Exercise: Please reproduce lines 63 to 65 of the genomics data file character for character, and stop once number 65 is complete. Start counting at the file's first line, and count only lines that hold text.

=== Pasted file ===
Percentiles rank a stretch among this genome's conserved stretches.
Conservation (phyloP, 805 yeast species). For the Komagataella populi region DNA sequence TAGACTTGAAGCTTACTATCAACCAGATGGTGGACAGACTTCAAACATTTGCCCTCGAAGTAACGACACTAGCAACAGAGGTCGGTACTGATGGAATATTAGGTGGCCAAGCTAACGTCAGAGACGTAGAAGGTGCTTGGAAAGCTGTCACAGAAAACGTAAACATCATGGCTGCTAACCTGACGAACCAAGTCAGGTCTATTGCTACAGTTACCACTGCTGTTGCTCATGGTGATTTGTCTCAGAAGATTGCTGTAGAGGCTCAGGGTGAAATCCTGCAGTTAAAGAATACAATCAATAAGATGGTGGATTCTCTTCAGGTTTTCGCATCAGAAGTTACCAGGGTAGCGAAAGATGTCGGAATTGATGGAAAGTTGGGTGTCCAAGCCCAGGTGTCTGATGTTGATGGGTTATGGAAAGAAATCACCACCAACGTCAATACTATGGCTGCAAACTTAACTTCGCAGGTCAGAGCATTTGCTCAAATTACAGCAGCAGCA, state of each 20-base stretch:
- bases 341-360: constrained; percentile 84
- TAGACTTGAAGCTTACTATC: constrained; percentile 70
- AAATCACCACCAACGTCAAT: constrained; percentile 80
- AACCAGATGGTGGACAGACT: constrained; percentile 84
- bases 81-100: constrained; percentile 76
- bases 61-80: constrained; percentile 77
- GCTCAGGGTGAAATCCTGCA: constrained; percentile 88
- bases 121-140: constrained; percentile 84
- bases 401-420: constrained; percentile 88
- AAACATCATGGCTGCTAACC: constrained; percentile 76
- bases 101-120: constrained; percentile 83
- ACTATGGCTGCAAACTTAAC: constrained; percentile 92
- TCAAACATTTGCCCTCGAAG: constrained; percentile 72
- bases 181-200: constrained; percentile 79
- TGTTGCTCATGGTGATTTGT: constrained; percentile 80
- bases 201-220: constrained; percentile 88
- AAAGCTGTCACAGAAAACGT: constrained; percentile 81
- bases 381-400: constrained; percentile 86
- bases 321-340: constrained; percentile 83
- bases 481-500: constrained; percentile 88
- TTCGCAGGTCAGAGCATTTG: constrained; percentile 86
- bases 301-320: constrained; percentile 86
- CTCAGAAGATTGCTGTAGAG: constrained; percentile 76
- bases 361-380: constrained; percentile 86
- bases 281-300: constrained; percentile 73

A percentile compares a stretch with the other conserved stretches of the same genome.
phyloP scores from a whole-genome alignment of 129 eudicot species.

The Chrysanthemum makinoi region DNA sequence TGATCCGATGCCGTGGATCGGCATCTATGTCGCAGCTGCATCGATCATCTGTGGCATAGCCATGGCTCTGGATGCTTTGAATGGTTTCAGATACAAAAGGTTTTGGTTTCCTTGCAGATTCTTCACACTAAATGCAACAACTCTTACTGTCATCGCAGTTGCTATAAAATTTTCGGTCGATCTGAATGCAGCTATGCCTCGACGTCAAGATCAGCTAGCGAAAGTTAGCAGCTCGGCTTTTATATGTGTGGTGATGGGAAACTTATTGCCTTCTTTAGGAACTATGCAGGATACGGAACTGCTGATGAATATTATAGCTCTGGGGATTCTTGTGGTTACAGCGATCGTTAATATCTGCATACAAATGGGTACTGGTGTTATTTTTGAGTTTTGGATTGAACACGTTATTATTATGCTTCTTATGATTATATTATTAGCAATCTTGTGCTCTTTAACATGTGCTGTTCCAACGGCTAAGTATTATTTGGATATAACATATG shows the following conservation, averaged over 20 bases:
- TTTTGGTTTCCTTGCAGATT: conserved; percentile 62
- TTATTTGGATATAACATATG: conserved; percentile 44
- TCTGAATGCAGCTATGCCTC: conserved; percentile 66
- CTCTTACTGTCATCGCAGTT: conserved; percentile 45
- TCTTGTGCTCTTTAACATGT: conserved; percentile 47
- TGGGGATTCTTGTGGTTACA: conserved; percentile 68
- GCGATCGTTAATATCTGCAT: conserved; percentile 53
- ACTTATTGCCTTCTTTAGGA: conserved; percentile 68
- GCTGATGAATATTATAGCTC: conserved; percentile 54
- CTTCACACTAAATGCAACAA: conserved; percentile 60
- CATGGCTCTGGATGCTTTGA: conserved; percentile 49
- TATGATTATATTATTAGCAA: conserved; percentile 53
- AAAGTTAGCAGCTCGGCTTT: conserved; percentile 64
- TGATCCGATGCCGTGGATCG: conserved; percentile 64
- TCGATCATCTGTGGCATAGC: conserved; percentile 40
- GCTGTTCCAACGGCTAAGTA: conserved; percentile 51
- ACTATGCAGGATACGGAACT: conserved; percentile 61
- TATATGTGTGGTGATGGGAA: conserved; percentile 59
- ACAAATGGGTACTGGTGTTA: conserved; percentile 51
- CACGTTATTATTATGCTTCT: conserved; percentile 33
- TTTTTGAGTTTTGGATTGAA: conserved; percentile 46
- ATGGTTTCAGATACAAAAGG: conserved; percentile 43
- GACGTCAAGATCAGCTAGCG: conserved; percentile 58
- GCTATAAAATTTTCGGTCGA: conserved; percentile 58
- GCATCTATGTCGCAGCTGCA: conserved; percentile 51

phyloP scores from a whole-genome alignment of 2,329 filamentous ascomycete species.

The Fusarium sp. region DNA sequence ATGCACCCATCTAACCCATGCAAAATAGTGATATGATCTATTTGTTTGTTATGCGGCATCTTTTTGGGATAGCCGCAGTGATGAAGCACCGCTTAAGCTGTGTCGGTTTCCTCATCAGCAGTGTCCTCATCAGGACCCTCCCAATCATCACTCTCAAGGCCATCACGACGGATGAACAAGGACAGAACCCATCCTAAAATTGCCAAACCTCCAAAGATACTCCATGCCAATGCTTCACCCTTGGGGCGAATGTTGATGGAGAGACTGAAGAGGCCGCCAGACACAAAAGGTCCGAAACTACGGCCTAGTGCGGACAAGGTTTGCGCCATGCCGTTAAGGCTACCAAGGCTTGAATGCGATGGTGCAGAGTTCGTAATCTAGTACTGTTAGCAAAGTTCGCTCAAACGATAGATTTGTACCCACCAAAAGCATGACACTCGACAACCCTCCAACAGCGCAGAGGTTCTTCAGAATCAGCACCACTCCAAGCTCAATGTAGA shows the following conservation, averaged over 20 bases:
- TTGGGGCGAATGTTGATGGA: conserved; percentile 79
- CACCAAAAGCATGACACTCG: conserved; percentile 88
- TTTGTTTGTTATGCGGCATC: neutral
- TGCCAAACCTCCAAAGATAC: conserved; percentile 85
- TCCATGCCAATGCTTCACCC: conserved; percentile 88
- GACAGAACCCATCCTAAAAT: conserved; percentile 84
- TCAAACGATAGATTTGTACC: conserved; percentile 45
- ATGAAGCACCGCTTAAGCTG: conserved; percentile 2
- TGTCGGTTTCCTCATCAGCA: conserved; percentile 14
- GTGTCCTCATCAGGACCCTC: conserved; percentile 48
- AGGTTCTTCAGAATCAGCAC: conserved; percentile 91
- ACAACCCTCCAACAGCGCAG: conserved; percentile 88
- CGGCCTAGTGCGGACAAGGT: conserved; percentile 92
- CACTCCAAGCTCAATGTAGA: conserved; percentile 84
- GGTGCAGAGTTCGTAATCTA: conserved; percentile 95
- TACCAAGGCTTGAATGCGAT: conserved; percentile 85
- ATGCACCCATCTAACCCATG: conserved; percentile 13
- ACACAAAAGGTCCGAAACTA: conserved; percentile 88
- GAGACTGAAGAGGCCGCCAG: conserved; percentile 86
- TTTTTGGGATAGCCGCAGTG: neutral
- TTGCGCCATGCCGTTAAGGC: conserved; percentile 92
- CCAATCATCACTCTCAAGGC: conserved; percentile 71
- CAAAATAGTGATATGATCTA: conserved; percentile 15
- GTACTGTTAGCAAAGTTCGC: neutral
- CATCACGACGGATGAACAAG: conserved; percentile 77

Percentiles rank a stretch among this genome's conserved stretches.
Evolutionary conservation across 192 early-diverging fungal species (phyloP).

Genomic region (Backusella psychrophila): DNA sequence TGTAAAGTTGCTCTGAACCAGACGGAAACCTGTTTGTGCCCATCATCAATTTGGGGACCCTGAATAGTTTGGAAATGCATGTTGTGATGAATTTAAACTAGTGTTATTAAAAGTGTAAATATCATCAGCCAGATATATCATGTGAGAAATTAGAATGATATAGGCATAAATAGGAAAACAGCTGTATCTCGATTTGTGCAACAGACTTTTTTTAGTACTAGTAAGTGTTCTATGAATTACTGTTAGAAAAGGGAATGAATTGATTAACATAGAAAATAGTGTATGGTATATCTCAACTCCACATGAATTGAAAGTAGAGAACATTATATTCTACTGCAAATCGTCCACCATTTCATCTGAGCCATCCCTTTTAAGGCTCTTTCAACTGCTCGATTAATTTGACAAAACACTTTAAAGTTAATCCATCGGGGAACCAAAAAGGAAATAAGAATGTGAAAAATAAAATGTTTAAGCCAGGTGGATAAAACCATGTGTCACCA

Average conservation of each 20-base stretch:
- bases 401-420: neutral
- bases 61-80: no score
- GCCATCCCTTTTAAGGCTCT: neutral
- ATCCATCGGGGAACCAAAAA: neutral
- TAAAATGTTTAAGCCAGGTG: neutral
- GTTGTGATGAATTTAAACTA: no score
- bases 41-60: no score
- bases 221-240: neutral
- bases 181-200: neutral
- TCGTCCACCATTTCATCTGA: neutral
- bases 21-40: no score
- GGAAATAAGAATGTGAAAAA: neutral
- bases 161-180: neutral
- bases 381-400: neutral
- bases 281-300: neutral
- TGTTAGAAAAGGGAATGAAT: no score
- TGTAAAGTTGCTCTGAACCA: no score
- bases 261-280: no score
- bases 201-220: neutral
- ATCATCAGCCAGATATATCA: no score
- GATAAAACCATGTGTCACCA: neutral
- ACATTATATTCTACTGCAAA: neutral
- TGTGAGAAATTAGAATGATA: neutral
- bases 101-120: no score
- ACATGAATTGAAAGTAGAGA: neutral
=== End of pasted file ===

- GACAGAACCCATCCTAAAAT: conserved; percentile 84
- TCAAACGATAGATTTGTACC: conserved; percentile 45
- ATGAAGCACCGCTTAAGCTG: conserved; percentile 2